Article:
By: Christina Sosa, 6/30/2006
The Kern County sheriff’s deputies’ union says two deputies were transferred because they blew the whistle on misconduct within a joint sheriff’s and Bakersfield Police Department vice unit.
Sheriff Mack Wimbish said his deputies’ complaint will not be investigated.
Senior Deputy Kavin Brewer and Deputy Paul Lopez, who were assigned to the joint vice unit, accused BPD officers of misconduct earlier this month, according to Kern Law Enforcement Association President Bob Gaines.
A supervisor asked the deputies to write a memo outlining the alleged misconduct, Gaines said. Gaines declined to discuss the exact nature of the misconduct, and both Lopez and Brewer, through Gaines, declined to comment.
However, a letter sent by KLEA attorney Ken Yuwiler to Wimbish and obtained by The Californian stated the misconduct concerned a compromised sting operation.
“The memo was openly submitted to sheriff’s supervisors on June 14. Ironically, they were both transferred out that same day,” Gaines said. “The KLEA and their legal representation believe this transfer was disciplinary, punitive and retaliatory.”
Lopez was transferred to the gang unit and Brewer was transferred to a nighttime patrol shift, Gaines said. Wimbish would not confirm where the deputies were transferred, saying their work history is private, but did confirm transfers occurred.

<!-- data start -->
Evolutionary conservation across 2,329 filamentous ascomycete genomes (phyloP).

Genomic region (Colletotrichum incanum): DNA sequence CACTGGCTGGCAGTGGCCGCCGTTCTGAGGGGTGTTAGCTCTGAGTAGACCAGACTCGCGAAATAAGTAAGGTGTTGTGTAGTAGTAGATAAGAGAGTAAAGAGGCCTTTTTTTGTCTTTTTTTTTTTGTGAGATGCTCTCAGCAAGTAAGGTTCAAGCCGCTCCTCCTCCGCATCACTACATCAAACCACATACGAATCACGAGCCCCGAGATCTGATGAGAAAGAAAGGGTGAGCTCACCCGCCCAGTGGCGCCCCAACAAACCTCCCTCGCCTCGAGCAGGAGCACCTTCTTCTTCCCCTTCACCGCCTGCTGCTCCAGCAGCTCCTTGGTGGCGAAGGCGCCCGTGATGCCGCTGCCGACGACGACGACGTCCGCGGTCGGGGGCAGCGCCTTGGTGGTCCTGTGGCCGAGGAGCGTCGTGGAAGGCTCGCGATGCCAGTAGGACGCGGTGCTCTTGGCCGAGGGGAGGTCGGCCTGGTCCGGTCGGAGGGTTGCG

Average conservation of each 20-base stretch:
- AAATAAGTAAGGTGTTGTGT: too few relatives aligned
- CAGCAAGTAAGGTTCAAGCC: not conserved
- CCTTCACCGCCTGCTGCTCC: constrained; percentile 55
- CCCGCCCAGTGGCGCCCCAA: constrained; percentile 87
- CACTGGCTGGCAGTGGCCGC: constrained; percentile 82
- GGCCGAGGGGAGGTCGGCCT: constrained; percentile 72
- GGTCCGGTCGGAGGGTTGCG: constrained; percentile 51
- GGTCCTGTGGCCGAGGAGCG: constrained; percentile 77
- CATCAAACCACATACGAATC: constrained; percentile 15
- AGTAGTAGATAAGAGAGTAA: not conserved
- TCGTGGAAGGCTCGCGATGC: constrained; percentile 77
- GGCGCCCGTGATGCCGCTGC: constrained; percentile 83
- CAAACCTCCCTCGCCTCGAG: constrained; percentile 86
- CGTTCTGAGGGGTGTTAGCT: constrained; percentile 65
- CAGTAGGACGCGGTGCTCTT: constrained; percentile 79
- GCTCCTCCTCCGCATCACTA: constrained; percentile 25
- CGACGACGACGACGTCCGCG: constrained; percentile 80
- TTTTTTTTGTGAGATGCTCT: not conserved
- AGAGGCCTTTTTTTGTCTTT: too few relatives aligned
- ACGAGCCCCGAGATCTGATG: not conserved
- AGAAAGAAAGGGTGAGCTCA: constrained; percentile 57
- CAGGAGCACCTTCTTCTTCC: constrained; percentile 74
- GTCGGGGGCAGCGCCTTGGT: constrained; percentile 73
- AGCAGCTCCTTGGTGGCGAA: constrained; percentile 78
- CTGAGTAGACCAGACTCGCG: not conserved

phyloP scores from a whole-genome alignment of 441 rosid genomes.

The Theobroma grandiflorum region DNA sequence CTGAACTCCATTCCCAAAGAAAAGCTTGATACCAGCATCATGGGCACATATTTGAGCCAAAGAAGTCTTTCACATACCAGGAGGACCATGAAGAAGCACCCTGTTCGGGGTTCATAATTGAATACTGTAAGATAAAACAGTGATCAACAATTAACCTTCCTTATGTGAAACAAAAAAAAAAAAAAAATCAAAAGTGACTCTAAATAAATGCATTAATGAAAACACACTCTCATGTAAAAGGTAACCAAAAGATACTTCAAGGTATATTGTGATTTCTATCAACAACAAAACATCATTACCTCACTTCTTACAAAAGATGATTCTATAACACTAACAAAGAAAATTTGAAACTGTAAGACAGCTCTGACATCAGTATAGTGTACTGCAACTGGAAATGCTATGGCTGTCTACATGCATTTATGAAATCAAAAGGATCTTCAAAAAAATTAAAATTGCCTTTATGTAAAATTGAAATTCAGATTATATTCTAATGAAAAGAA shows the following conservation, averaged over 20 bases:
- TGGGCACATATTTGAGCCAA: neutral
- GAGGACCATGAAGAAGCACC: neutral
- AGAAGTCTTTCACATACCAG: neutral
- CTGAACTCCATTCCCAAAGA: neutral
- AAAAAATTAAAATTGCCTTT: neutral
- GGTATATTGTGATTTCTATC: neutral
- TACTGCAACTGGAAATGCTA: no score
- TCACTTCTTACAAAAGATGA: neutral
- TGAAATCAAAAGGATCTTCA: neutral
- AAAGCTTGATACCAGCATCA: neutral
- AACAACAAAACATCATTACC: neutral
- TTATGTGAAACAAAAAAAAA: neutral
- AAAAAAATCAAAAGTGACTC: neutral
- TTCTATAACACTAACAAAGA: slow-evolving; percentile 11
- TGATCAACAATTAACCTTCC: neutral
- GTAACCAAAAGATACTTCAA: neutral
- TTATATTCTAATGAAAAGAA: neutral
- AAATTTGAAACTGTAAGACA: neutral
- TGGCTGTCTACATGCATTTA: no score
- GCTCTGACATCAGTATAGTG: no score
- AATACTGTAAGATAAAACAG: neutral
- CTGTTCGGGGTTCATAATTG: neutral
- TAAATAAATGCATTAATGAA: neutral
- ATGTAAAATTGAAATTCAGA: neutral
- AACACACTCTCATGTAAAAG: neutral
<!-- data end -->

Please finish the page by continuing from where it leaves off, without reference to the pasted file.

June 14 was also the day the BPD began an internal investigation of two detectives and one sergeant in the vice unit, Assistant Chief Brian Lynn said. Lynn said he could not reveal the names of the officers under investigation or say if it is a result of Lopez and Brewer’s complaint, only that it was initiated by a high-ranking BPD officer.
But the Sheriff’s Department will not conduct a similar investigation because the deputies should have filed a grievance with the department and they haven’t, Wimbish said. Wimbish said he had received the letter from Yuwiler, but would not comment on it and has not replied to it.
“I look forward to them going through the proper steps,” Wimbish said. “I’m sure everything will come out.”
Gaines also said Lopez and Brewer haven’t filed anything with the county Civil Service Commission, which would usually review personnel matters.
They didn’t go to the Civil Service Commission on the advice of their lawyer, but a copy of the letter has been submitted to county counsel, Gaines said. And the grievance procedure wouldn’t have been appropriate in this case, Gaines said.
“A grievance is not filed when there is a potential violation of law or California Government Code,” Gaines said.
If a supervisor transferred or threatened to transfer Lopez and Brewer as punishment for reporting alleged misconduct, it’s a violation of the police officer’s bill of rights outlined in the state’s code, Gaines said. Gaines said the union is hoping to determine who is directly responsible for the transfer, but Yuwiler’s letter lays much of the blame on Sgt. Chevy Garza.
“Sgt. Chevy Garza apparently improperly sought to run interference regarding this matter and to intimidate the deputies,” the letter reads.
Garza did not return messages left on his office, cell and home numbers Thursday evening. Wimbish declined to comment on who ordered the transfer.
Lopez and Brewer are asking that they be reassigned to their original positions, and the BPD and Sheriff’s Department vice units be split, KLEA General Manager Alex Bernard said. The joint vice unit continues to operate with sheriff’s deputies and BPD officers.
Wimbish said he did not know when he will reply to the union’s letter, but Lynn said the BPD’s internal investigation will be complete within 30 days of its start.